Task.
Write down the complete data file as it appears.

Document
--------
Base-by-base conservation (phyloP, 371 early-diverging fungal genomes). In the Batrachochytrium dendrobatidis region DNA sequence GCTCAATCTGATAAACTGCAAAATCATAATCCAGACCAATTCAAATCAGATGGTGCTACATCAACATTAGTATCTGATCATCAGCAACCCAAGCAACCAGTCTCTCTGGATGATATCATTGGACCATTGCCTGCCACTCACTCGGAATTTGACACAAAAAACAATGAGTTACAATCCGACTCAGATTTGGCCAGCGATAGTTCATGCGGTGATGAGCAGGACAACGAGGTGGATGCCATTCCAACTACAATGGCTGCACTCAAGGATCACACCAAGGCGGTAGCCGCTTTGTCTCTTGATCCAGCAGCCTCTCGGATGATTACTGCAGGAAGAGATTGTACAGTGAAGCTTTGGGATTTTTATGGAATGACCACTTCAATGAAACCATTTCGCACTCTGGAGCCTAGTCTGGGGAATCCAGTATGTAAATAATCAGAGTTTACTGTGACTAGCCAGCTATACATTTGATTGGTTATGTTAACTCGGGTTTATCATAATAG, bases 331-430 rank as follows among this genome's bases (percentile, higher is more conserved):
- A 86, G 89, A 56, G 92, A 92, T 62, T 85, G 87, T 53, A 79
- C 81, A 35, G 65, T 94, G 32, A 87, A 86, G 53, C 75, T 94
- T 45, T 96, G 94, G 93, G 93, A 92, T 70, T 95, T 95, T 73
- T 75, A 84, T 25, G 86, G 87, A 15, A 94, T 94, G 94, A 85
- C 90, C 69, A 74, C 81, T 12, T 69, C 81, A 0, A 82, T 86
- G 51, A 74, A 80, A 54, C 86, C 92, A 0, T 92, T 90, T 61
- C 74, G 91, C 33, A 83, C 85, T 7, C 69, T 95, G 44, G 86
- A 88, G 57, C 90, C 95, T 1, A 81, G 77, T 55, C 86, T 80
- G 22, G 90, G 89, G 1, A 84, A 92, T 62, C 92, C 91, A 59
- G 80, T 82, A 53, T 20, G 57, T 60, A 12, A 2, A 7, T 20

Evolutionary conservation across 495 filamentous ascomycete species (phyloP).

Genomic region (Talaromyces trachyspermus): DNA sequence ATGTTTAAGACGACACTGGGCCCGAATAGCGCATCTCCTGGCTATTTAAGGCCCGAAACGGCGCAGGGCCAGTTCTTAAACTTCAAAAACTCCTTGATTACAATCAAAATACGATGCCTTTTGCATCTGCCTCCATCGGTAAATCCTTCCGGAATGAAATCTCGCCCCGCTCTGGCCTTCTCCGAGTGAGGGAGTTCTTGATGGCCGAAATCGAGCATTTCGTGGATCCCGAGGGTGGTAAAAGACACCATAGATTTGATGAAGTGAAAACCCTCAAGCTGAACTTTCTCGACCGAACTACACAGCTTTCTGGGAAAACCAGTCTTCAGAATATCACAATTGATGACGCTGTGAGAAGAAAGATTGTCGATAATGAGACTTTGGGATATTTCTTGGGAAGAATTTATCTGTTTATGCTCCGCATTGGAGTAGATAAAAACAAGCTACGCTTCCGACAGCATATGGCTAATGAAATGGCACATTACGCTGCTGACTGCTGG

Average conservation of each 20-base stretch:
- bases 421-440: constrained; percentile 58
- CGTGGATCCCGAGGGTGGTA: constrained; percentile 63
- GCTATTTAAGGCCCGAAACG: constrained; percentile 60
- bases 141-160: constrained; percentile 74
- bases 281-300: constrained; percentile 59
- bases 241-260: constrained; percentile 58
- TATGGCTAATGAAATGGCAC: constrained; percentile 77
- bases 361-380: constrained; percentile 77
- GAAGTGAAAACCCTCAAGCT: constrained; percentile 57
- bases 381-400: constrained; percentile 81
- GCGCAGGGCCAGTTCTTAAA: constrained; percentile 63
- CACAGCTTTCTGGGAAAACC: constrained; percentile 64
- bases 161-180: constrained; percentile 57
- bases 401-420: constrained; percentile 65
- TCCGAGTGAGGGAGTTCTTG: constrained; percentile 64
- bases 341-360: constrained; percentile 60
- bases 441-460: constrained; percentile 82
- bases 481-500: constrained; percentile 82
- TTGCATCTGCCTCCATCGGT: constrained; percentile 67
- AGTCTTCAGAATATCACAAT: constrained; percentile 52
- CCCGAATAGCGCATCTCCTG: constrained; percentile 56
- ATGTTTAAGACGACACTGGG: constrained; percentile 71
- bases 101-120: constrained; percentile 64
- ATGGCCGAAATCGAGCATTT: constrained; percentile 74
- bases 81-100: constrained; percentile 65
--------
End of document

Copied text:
Base-by-base conservation (phyloP, 371 early-diverging fungal genomes). In the Batrachochytrium dendrobatidis region DNA sequence GCTCAATCTGATAAACTGCAAAATCATAATCCAGACCAATTCAAATCAGATGGTGCTACATCAACATTAGTATCTGATCATCAGCAACCCAAGCAACCAGTCTCTCTGGATGATATCATTGGACCATTGCCTGCCACTCACTCGGAATTTGACACAAAAAACAATGAGTTACAATCCGACTCAGATTTGGCCAGCGATAGTTCATGCGGTGATGAGCAGGACAACGAGGTGGATGCCATTCCAACTACAATGGCTGCACTCAAGGATCACACCAAGGCGGTAGCCGCTTTGTCTCTTGATCCAGCAGCCTCTCGGATGATTACTGCAGGAAGAGATTGTACAGTGAAGCTTTGGGATTTTTATGGAATGACCACTTCAATGAAACCATTTCGCACTCTGGAGCCTAGTCTGGGGAATCCAGTATGTAAATAATCAGAGTTTACTGTGACTAGCCAGCTATACATTTGATTGGTTATGTTAACTCGGGTTTATCATAATAG, bases 331-430 rank as follows among this genome's bases (percentile, higher is more conserved):
- A 86, G 89, A 56, G 92, A 92, T 62, T 85, G 87, T 53, A 79
- C 81, A 35, G 65, T 94, G 32, A 87, A 86, G 53, C 75, T 94
- T 45, T 96, G 94, G 93, G 93, A 92, T 70, T 95, T 95, T 73
- T 75, A 84, T 25, G 86, G 87, A 15, A 94, T 94, G 94, A 85
- C 90, C 69, A 74, C 81, T 12, T 69, C 81, A 0, A 82, T 86
- G 51, A 74, A 80, A 54, C 86, C 92, A 0, T 92, T 90, T 61
- C 74, G 91, C 33, A 83, C 85, T 7, C 69, T 95, G 44, G 86
- A 88, G 57, C 90, C 95, T 1, A 81, G 77, T 55, C 86, T 80
- G 22, G 90, G 89, G 1, A 84, A 92, T 62, C 92, C 91, A 59
- G 80, T 82, A 53, T 20, G 57, T 60, A 12, A 2, A 7, T 20

Evolutionary conservation across 495 filamentous ascomycete species (phyloP).

Genomic region (Talaromyces trachyspermus): DNA sequence ATGTTTAAGACGACACTGGGCCCGAATAGCGCATCTCCTGGCTATTTAAGGCCCGAAACGGCGCAGGGCCAGTTCTTAAACTTCAAAAACTCCTTGATTACAATCAAAATACGATGCCTTTTGCATCTGCCTCCATCGGTAAATCCTTCCGGAATGAAATCTCGCCCCGCTCTGGCCTTCTCCGAGTGAGGGAGTTCTTGATGGCCGAAATCGAGCATTTCGTGGATCCCGAGGGTGGTAAAAGACACCATAGATTTGATGAAGTGAAAACCCTCAAGCTGAACTTTCTCGACCGAACTACACAGCTTTCTGGGAAAACCAGTCTTCAGAATATCACAATTGATGACGCTGTGAGAAGAAAGATTGTCGATAATGAGACTTTGGGATATTTCTTGGGAAGAATTTATCTGTTTATGCTCCGCATTGGAGTAGATAAAAACAAGCTACGCTTCCGACAGCATATGGCTAATGAAATGGCACATTACGCTGCTGACTGCTGG

Average conservation of each 20-base stretch:
- bases 421-440: constrained; percentile 58
- CGTGGATCCCGAGGGTGGTA: constrained; percentile 63
- GCTATTTAAGGCCCGAAACG: constrained; percentile 60
- bases 141-160: constrained; percentile 74
- bases 281-300: constrained; percentile 59
- bases 241-260: constrained; percentile 58
- TATGGCTAATGAAATGGCAC: constrained; percentile 77
- bases 361-380: constrained; percentile 77
- GAAGTGAAAACCCTCAAGCT: constrained; percentile 57
- bases 381-400: constrained; percentile 81
- GCGCAGGGCCAGTTCTTAAA: constrained; percentile 63
- CACAGCTTTCTGGGAAAACC: constrained; percentile 64
- bases 161-180: constrained; percentile 57
- bases 401-420: constrained; percentile 65
- TCCGAGTGAGGGAGTTCTTG: constrained; percentile 64
- bases 341-360: constrained; percentile 60
- bases 441-460: constrained; percentile 82
- bases 481-500: constrained; percentile 82
- TTGCATCTGCCTCCATCGGT: constrained; percentile 67
- AGTCTTCAGAATATCACAAT: constrained; percentile 52
- CCCGAATAGCGCATCTCCTG: constrained; percentile 56
- ATGTTTAAGACGACACTGGG: constrained; percentile 71
- bases 101-120: constrained; percentile 64
- ATGGCCGAAATCGAGCATTT: constrained; percentile 74
- bases 81-100: constrained; percentile 65